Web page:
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Roll Your Own Copy to Clipboard Feature in 20 Lines of JavaScript

Using the OS clipboard is a basic IT skill. As a developer, you’ve learned that tab, Ctrl/Cmd+A, Ctrl/Cmd+C followed by Ctrl/Cmd+V will highlight, copy and paste in an instant.

Life is less easy for regular users. Even if a user knows what the clipboard is, those with 20:20 vision and cat-like reflexes can struggle to highlight the exact text they want. The copying process is rarely intuitive if they don’t know keyboard shortcuts, can’t see the hidden browser Edit menu, have never used a right-click menu or don’t know about long-hold options on touch-screens.

Perhaps we could help everyone by offering one-click “copy to clipboard” buttons? That would be useful for even the quickest keyboard-happy power user!

Clipboard Security


A few years ago it was impossible for browsers to directly use the clipboard. Developers had to resort to Flash applets to provide basic functionality.

The clipboard seems innocuous but imagine what could happen if a browser was able to view and manipulate the content at will. It would be possible for scripts (including third-party ones) to peek at the text and post passwords, sensitive information or even whole documents to a remote server.

Today, basic clipboard integration is possible but there are limitations:

  1. Most browsers support the clipboard but forget Safari on Mac and iOS.
  2. Support varies across browsers and some features are incomplete or buggy.
  3. The user must initiate an event such as clicking a mouse button or pressing the keyboard. A script cannot arbitrarily use the clipboard at any time.


The key method is document.execCommand() which can be passed 'cut', 'copy' or 'paste'. We’ll concentrate on document.execCommand('copy') since it’s the most useful option.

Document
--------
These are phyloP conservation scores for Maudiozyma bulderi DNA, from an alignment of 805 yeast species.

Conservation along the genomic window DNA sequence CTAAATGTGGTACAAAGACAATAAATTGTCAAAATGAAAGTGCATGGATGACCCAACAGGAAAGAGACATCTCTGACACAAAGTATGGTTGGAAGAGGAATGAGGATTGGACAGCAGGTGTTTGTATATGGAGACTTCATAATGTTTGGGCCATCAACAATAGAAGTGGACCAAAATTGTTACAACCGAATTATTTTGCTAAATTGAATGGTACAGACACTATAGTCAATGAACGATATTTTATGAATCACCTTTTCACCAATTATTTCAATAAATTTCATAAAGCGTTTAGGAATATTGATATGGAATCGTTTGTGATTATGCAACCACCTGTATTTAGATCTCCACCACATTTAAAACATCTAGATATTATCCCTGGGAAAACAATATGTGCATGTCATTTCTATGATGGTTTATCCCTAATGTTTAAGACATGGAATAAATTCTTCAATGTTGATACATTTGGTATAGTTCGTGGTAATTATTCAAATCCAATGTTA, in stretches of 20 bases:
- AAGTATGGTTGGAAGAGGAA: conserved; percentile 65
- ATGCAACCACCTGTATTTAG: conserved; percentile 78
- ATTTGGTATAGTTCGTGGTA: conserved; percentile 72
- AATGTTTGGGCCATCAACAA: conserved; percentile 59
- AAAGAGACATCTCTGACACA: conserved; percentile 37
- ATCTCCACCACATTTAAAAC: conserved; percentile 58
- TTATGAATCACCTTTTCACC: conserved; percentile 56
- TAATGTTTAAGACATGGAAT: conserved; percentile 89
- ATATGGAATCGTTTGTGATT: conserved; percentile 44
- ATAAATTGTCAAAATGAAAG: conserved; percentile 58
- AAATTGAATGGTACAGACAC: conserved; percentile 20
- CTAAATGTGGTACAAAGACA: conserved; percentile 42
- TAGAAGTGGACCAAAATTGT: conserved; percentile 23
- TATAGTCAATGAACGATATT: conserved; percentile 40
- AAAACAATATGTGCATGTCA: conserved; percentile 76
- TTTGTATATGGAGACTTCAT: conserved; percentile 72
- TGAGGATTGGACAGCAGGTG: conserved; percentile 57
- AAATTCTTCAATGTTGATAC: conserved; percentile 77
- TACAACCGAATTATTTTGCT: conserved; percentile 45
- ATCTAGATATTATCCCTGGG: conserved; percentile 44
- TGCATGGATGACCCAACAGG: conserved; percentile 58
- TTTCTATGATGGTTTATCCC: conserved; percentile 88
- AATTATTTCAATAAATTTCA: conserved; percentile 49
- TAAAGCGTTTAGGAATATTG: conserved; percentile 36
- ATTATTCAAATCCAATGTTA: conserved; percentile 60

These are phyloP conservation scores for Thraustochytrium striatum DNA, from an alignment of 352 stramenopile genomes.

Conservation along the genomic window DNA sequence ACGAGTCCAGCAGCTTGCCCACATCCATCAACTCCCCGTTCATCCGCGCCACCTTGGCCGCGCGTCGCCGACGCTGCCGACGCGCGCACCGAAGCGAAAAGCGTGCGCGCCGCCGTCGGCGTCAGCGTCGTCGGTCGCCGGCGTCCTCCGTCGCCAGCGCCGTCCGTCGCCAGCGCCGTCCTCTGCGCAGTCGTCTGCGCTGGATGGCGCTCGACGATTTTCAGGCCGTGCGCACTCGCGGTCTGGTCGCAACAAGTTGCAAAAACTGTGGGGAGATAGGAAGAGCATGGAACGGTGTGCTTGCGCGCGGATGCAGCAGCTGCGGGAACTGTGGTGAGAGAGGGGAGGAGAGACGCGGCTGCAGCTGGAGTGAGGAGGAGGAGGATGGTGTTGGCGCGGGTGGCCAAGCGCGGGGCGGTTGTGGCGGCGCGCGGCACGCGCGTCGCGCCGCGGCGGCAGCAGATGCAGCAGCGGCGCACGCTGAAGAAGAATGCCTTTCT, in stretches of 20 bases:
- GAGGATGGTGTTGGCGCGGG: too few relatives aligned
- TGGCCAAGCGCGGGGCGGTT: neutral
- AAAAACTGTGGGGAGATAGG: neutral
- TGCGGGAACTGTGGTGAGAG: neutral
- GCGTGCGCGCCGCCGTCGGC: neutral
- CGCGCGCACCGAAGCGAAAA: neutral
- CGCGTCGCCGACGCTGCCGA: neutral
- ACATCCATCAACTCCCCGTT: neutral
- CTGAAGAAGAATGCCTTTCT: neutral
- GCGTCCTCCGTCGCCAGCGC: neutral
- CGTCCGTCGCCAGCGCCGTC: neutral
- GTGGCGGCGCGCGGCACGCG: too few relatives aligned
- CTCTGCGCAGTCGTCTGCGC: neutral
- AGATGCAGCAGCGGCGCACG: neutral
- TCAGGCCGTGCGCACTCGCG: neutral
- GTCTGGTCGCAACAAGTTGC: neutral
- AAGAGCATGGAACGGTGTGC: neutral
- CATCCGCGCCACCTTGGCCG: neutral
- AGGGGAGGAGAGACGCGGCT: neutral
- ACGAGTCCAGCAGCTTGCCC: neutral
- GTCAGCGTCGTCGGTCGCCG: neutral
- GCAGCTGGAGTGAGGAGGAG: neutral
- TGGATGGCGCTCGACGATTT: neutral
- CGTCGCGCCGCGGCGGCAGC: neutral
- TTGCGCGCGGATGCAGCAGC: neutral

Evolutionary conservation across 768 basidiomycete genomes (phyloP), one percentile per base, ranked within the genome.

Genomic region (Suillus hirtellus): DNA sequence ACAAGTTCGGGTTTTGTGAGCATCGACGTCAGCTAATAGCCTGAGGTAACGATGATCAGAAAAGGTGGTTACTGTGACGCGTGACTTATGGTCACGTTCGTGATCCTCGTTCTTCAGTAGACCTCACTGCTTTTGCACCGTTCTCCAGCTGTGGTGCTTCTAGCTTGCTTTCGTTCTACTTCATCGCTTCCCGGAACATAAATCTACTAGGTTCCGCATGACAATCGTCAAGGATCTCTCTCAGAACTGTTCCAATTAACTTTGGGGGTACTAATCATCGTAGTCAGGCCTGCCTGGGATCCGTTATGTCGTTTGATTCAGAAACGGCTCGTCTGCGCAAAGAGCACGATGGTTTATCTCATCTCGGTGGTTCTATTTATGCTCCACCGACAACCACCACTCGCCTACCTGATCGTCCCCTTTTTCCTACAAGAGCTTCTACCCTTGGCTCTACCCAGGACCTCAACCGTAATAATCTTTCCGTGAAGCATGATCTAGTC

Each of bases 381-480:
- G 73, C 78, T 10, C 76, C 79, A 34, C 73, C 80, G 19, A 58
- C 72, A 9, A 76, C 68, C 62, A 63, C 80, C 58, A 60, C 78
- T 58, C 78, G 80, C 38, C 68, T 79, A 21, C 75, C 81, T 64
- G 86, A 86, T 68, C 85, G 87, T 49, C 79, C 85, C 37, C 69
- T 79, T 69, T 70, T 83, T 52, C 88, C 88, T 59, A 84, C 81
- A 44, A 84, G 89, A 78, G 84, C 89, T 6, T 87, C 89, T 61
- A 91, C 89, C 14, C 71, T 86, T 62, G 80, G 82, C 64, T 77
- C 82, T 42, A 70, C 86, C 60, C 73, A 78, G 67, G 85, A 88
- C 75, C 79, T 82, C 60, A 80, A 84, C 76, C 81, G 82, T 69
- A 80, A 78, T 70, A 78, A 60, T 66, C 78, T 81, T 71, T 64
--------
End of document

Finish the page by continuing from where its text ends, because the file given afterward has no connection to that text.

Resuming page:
Before using it, we should check whether the browser supports the command copying using either document.queryCommandSupported('copy'); or document.queryCommandEnabled('copy'); (yes, that’s two methods which do the same thing). Unfortunately, both return false in Chrome even though it’s supported. We could check the availability of document.execCommand but the most viable option is to wrap document.execCommand('copy') in a try-catch block.

Next, what should we allow the user to copy? Our script must highlight text and all browsers permit textual input and textarea fields to be selected using the select() method. Firefox and Chrome/Opera also support document.createRange which allows text to be selected from any element, e.g.

[code language=”javascript”]
// select text in #myelement node
myelement = document.getElementById(‘#myelement’),
range = document.createRange();


However, this isn’t supported in IE/Edge.


If you’ve given up all hope of implementing a robust cross-browser clipboard solution, clipboard.js can ease the pain. It has several options such as HTML5 data attributes which identify an activation trigger and which element will be copied, e.g.

[code language=”html”]
<input id="copyme" value="text in this field will be copied" />
<button data-clipboard-target="#copyme">copy</button>

Roll Your Own

clipboard.js is a mere 2Kb but we can implement a solution in less than twenty lines of code if we’re happy to accept the following criteria:

  • only appropriate form fields can be copied
  • it’ll fail in some browsers (I’m looking at you Safari) but we can highlight the input text and show a message advising the user to press Ctrl/Cmd + C.

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